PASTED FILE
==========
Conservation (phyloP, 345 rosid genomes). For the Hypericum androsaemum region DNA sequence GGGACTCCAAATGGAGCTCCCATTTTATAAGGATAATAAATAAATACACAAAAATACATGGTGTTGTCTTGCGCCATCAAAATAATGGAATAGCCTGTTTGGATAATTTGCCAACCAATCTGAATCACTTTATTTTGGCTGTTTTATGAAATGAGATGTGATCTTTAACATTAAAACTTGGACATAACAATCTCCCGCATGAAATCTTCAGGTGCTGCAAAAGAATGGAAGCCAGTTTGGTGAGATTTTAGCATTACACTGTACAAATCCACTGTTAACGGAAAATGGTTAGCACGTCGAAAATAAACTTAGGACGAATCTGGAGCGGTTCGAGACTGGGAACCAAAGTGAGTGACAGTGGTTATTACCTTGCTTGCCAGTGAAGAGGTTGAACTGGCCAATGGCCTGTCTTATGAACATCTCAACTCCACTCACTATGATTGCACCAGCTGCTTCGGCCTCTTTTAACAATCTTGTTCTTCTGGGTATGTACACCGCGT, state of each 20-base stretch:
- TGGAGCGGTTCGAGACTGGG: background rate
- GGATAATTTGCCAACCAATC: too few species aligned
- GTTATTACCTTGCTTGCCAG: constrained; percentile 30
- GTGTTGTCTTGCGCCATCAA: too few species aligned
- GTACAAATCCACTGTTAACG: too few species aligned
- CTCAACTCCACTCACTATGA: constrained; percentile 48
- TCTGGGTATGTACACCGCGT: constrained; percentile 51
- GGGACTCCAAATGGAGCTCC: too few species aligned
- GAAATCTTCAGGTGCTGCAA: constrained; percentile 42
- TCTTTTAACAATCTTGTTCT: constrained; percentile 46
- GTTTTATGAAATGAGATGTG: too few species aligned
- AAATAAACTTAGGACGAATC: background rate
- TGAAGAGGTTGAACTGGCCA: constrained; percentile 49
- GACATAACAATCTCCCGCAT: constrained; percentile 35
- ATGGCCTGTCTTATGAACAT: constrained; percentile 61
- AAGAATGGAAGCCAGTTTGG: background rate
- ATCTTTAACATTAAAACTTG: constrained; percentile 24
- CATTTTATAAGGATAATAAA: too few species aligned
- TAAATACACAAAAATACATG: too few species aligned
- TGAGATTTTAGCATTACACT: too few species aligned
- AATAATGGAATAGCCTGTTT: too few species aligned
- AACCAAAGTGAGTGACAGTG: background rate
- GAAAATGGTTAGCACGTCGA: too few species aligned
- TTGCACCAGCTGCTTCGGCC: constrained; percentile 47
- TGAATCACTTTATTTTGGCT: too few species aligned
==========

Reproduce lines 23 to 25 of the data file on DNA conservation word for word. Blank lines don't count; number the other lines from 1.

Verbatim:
- AACCAAAGTGAGTGACAGTG: background rate
- GAAAATGGTTAGCACGTCGA: too few species aligned
- TTGCACCAGCTGCTTCGGCC: constrained; percentile 47